A few things to think about and issues to address with seller/attorney: have the seller sign a warranty deed and keep it in escrow (with attorney for example) so that if he dies you will not have such a problem). RECORD the Deed contract so you have legal right in case of his death, bankruptcy, liens against the property etc. These issues should be discussed. Also, who gets proceeds of insurance company payoffs in case the building is destroyed by fire, etc. The policy would cover the owner, who is the seller until payed off, but you should address the issue so that you would get your equity out of it, at least. Something we didn’t do, but I now know we should have, is have a title search done to be sure the buyer actually has clear title to the property. All people who have an interest in the property must sign the deed. We didn’t know enough to do ANY of these things, but luckily all went well so far.

The owner did die a few years prior to payoff, but her heirs’ attorney processed the final paperwork to issue the title abstract to us. We now have the title abstract, though the title wasn’t actually updated yet, so we may still face problems. I generally isn’t updated until you need it to sell, use for equity, etc., because it’s a cost of about $150 and it’d have to be done again anyway when you did want to use it.

We’ll be trying to use it for an equity loan soon, so we’ll find out then.

There should be no problem.


#7

Mortgage clauses - Posted by Bob

Posted by Bob on November 18, 1998 at 12:48:10:

Bud Branstetter posted this a couple of weeks ago regarding clauses on should get in a mortgage if possible:

“The note and mortgage shall provide for a thirty day grace period in
the event of default, and any reason for default may be cured during
that period”

I think I understand the first part, but what does ‘any reason for the default may be cured’ mean?

Thanks,

Bob


#8

Frustrate the note buyers - Posted by John Behle

Posted by John Behle on October 27, 1998 at 19:54:16:

Make sure there is a clause that states that if the seller ever goes to sell the note, he must offer it to you first at the same terms he has a bonified offer on.

This is called a “First Right of Refusal” clause. It is real nice, because that way you have the option of paying your note off in the future at a large discount. The last thing you want to find out is that it sold and you didn’t even know it.

I have a friend that had an $80,000 note on a motel. He found out after it had sold that it sold for $36,000. He would have loved to save himself $44,000, but didn’t have the chance.


#9

Re: Seller financing, - Posted by Adam

Posted by Adam on October 27, 1998 at 12:23:02:

Ok, Jimbob,

This above explanation looks good, however I have 2 questions.

You mention 7% over 30 years, then you mention The unpaid principle balance of first deed of trust shall become entirely due and payable 15 years from the date of closing. Why do you say 30 years then turn around and say it must be paid off in 15 years???

And, What is non-qualifying referring to?


#10

Re: Seller financing, Land Contract ? - Posted by Eduardo (OR)

Posted by Eduardo (OR) on October 27, 1998 at 12:53:43:

Guys and gals–

Never, ever, under any circumstances, use a “contract for a deed,” a “land sale contract,” or any other name for an installment sale if you are the buyer. You do not get title to the property until it is paid off. All the benefits peculiar to this kind of sale benefit the seller and none benefit the buyer. For example, in my state you can forfeit the property if you miss payments without going thru foreclosure. Always use a deed of trust (or all-inclusive deed of trust) or a mortgage (in non-deed of trust states). Then you get title right away. Remember–anything you can write into a contract for a deed, you can write into an addendum for a trust deed (a lot of people don’t know this). But you can’t put certain legal protections for the buyer in a contract for a deed. In fact, if a seller wants to use a contract for a deed instead of another type of conveyance, and you are the buyer, consider it a “red flag,” he may be trying to hide something. --Eduardo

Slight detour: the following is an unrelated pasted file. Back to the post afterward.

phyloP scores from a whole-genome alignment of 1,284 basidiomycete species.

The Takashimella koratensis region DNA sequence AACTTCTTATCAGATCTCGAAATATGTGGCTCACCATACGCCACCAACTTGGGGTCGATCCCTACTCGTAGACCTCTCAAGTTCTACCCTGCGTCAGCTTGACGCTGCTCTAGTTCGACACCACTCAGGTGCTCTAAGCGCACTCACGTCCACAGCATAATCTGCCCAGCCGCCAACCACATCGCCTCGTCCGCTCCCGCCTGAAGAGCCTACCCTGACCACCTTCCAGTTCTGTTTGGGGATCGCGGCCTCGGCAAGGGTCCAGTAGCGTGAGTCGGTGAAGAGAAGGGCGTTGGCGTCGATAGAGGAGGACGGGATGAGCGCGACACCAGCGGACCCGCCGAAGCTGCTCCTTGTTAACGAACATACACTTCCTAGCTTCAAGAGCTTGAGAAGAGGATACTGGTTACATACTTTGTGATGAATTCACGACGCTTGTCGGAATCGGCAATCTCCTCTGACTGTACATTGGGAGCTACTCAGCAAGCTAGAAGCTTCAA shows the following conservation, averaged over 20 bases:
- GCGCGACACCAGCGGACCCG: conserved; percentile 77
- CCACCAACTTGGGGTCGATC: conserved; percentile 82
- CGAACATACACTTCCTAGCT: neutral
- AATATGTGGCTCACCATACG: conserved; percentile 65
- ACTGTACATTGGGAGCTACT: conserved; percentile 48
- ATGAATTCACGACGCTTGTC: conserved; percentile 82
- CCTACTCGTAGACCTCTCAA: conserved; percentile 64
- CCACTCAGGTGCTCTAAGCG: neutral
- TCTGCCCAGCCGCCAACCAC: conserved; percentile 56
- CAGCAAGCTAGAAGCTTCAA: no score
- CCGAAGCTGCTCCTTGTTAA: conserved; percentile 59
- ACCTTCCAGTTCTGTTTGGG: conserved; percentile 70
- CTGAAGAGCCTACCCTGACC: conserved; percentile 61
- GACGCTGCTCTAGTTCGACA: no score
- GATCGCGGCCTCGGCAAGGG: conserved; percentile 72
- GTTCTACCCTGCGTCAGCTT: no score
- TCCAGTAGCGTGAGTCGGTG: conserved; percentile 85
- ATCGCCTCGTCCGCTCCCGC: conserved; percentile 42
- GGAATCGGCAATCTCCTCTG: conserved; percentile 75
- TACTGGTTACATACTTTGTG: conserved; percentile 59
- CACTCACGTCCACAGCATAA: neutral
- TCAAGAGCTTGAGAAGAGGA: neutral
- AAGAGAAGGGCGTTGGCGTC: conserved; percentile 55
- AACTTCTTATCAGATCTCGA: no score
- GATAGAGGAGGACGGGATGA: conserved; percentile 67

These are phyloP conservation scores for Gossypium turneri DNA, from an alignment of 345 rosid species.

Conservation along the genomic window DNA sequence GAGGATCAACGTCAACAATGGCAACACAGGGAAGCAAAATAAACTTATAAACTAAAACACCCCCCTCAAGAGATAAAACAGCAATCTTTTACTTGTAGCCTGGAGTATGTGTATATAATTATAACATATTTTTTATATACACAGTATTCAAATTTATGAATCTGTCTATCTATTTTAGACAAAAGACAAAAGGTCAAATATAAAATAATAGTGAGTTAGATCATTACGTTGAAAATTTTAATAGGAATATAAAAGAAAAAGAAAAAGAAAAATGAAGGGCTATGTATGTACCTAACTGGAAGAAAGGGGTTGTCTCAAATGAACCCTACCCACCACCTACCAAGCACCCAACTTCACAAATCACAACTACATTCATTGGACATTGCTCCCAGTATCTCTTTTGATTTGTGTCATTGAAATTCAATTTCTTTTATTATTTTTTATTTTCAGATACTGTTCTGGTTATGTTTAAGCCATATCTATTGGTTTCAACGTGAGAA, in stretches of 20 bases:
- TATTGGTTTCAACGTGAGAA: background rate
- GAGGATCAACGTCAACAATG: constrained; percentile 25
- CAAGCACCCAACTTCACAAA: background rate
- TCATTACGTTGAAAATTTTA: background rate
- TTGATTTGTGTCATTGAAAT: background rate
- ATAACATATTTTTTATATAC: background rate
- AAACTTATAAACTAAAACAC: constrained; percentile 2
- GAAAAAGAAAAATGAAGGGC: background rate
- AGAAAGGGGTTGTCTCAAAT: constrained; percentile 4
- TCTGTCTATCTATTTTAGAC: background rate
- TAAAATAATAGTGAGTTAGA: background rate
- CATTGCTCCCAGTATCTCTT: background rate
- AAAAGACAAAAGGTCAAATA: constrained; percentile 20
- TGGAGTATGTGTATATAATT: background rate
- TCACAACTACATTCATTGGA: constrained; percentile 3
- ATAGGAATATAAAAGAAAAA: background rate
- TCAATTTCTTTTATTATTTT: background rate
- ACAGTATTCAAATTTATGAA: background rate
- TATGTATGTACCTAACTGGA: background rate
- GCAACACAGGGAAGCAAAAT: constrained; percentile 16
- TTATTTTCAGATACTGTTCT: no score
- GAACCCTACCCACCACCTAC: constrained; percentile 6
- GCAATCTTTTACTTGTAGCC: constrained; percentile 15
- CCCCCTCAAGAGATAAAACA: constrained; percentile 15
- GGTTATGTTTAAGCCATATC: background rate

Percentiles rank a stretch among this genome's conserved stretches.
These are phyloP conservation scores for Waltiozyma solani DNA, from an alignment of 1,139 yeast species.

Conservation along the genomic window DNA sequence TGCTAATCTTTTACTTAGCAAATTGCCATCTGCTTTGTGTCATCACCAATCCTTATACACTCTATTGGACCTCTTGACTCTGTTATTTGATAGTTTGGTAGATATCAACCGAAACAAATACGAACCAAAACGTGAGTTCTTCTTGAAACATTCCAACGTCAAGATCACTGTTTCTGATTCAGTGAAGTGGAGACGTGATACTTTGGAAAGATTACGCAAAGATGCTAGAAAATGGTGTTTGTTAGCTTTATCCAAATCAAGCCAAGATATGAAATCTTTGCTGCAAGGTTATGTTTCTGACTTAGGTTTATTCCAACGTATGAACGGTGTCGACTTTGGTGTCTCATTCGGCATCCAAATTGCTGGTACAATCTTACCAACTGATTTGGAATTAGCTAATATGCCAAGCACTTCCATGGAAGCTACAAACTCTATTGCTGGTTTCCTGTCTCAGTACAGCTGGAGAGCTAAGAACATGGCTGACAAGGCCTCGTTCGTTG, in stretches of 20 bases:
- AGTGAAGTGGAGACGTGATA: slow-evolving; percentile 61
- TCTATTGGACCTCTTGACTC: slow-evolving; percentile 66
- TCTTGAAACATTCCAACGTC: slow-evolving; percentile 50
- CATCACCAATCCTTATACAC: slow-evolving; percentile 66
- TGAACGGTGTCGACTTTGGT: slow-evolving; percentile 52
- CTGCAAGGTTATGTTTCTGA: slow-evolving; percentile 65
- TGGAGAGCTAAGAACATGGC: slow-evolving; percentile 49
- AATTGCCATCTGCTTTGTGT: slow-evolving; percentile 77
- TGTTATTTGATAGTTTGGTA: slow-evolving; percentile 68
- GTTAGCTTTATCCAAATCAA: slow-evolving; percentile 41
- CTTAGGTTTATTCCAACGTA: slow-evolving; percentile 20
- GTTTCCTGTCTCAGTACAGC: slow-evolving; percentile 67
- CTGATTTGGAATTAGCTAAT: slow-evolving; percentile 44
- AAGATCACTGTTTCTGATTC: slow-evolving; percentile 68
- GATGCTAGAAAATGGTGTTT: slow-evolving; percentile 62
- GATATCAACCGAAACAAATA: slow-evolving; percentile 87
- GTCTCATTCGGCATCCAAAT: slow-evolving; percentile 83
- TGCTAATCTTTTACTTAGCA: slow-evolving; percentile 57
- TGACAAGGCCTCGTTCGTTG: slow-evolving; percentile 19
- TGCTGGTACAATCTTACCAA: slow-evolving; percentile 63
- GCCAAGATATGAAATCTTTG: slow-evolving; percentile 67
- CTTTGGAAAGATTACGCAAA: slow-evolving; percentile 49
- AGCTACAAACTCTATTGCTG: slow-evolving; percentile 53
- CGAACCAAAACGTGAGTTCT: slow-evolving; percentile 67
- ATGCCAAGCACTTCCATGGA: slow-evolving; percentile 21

#11

Re: Seller financing, - Posted by Jimbob

Posted by Jimbob on October 27, 1998 at 14:25:32:

Adam,

The reason is, you want to amortize your payments over the longest period of time possible, that keeps your payments low. I said the unpaid balance would be due in 15 years because almost nobody will privately finance the property for the full 30 years. By doing this the seller receives interest over 15 years, and you would have paid down the principle balance by about 1/3 to 1/2 then you could refinance the property and cash him out. Chances are very good you’ll never even own the property for 15 years.

Non qualifying is referring to if you get into a jam sometime down the road, by making the deed of trust assumable to another buyer, hopefully without qualifying, you could advertise the property for sale and say $85,000, $10,000 down and assume balance (no-qualifying). I guarantee people will beat down your door trying to take that deal off your hands. Would you call on an add like that?

What you’re doing is providing yourself an exit strategy in case you get into trouble, always think about an exit strategy when buying property.

Make sense?

Jimbob


#12

Re: Seller financing, Land Contract ? - Posted by KE

Posted by KE on October 27, 1998 at 19:49:53:

Thanks for setting straight. C/D’s are done all the time around here, up north. Never heard of or saw a “deed to trust” sale. Have, however, heard of the term "all inclusive deed of trust. Think it had something to do with the wording on a C/D. Sure learning a lot from this board!


#13

Re: Seller financing, Land Contract ? - Posted by Jimbob

Posted by Jimbob on October 27, 1998 at 14:32:38:

Good points Eduardo,

Isn’t a lease/option in a sense of the word sort of like a contract for deed? If so, why are there so many benefits to that as opposed to the contract for deed?

Jimbob


#14

Re: Seller financing, - Posted by John

Posted by John on October 29, 1998 at 01:46:32:

I would never offer a seller a 15 year balloon unless he brought it up first. Why make restrictions for yourself?

It would be interesting to learn what value various restrictions have on the exchange values of notes.


#15

Re: Seller financing, Land Contract ? - Posted by Eduardo (OR)

Posted by Eduardo (OR) on October 27, 1998 at 17:57:40:

Jimbob–

I don’t view them as being similar at all. A contract for a deed (land sale contract, etc.) is an installment sale pure and simple. You don’t “own” the property until it’s paid for even tho you might have possession. In order to “own” it you MUST make payments for years until it’s completely paid off–sort of like “rent-to-own” with contractually required payments and no choice on your part whether to back out of deal or not.

A lease-option is a an OPTION to purchase, you can exercise it or not after a relatively short period. You’re not locked into long time payments. You usually have possession until option is (or isn’t) exercised. Options are a different class of instrument than installment contracts (or trust deeds and mortgages). Having title (“the union of all elements which constitute proof of ownership”–definition) up-front is better than waiting 30 years to get it is why trust deeds and mortgages are better. --Eduardo